Q: Here at the FT UK-Uzbekistan Energy Forum [hosted by fDi Magazine and Financial Times Live in London in April] there has been a lot of discussion about reforms that have been taking place in Uzbekistan over the past two years, because previously the country was somewhat shut off economically and politically. Could you elaborate on some of those reforms, and explain why they are making Uzbekistan a more attractive investment destination?
A: As a first attempt to improve the transparency of our economy, we opened up all economic statistics and [improved] our general data dissemination so that we could share information on our current developments and the economic situation of Uzbekistan with all interested international parties. This is important for information sharing and for investors.
Next we liberalised the foreign exchange regime, which eliminated all price distortions in the existing economy and made the operations of our private sector, of our state sector and of foreign investors in Uzbekistan – as well as [relations] with the outside world – much more efficient. We are reforming the economy in general to make the environment more conducive for the private sector and for foreign investment.
The introduction of a strong legal framework – which protects the interests of ordinary citizens, as well as foreign and private investors – is an absolute priority of our government. A lot of changes are happening in the legal framework, a lot of changes are happening in the practice of applying these rules, a lot of changes are happening in terms of introducing strong checks and balances, so that Uzbekistan provides a level playing field for everybody in all areas of the economy.
Q: What are the investment opportunities that maybe haven’t been explored enough, outside the oil and gas industry?
A: Now that price signals much better reflect the opportunities in Uzbekistan, I think many sectors previously not considered by investors have become very effective. First of all, there is agriculture: Uzbekistan produces very high-quality horticulture, fruits and vegetables. Second, there is tourism, which has a lot of potential thanks to cities such as Samarkand, Bukhara and Khiva. Then there are areas such as pharmaceuticals, where Uzbekistan can provide an educated workforce, a strong R&D foundation and various supporting institutions and production facilities, thanks to the strong engineering schools and traditions in the country.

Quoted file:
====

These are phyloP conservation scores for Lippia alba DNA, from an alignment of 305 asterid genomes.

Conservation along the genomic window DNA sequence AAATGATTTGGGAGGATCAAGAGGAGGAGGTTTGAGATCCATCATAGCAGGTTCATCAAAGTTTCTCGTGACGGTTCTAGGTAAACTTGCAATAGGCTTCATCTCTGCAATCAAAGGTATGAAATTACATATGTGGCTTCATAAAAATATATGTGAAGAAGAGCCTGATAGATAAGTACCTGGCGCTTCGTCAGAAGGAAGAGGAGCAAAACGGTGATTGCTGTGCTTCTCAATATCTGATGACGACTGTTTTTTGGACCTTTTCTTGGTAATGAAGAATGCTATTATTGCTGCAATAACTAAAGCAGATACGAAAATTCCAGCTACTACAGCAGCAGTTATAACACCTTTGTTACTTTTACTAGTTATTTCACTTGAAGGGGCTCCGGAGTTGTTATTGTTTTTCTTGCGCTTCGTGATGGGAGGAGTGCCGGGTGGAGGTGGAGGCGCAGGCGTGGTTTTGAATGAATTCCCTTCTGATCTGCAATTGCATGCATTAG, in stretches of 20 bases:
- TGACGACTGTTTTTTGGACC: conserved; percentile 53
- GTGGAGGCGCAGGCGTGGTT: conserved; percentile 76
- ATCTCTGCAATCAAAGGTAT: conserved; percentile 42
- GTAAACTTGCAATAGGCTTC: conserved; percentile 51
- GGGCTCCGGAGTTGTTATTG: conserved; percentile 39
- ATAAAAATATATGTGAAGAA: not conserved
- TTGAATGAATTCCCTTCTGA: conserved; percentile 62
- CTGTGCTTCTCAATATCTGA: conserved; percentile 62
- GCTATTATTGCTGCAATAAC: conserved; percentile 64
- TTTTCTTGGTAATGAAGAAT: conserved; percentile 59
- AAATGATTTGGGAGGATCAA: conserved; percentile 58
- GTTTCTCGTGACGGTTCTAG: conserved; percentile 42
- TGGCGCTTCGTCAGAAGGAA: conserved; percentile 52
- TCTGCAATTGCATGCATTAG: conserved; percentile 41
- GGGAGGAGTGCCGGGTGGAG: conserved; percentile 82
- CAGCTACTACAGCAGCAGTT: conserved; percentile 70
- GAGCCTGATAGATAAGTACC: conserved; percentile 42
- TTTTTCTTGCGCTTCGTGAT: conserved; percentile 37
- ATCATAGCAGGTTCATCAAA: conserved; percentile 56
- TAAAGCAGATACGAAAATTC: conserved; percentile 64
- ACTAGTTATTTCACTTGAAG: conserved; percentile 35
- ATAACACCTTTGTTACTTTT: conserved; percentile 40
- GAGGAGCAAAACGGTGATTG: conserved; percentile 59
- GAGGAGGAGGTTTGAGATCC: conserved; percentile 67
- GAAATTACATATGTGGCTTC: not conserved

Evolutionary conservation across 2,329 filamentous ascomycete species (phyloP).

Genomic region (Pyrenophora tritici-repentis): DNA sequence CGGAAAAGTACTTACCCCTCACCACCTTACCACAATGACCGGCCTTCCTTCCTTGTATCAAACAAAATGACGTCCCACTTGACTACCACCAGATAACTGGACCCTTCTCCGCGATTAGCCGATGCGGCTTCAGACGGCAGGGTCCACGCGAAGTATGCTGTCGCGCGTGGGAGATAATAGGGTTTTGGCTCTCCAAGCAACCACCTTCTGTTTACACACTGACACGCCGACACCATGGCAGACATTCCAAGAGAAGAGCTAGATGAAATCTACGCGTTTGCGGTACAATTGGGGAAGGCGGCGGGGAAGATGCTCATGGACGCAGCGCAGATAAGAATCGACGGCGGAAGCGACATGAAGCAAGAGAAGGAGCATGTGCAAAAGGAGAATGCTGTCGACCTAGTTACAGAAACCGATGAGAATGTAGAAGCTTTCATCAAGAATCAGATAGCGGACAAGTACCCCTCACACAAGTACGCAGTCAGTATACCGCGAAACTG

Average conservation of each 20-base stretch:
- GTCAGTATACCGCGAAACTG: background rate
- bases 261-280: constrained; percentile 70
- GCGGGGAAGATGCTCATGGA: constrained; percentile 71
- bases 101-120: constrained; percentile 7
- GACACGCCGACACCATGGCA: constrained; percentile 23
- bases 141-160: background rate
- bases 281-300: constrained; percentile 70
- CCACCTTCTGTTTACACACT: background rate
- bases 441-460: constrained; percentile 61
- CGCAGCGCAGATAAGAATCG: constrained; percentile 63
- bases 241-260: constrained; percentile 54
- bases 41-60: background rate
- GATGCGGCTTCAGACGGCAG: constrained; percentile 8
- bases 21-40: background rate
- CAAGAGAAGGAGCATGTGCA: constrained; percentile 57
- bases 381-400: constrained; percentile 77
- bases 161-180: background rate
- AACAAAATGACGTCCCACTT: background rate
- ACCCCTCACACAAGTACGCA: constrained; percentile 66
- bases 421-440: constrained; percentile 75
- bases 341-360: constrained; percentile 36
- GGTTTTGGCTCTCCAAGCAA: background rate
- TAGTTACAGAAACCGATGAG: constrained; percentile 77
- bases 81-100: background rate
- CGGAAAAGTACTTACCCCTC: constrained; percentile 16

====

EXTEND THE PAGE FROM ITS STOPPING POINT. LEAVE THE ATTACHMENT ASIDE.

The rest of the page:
This is a country that introduced large-scale modernisation by setting up modern combined cycle power generation plants [for use in industrial production] – a very interesting area with potential for investors. This is thanks to the infrastructure being available, thanks to our human resources, and thanks to energy prices that are relatively cheap when compared with many other destinations.
Q: Not much is known about Uzbekistan in Europe but it is one of the largest countries in terms of population in central Asia. What are its other big selling points?
A: Our most important asset is human resources. Our young people are well educated. We are talking about not only a 100% literacy level, but they are also well placed to compete in labour markets, both in the country and abroad, thanks to our strong educational system. We also have abundant natural and agricultural resources. And hopefully, all the efforts we are putting into creating a strong environment for the private sector and foreign investors will become a distinctive asset for Uzbekistan in terms of attracting investors.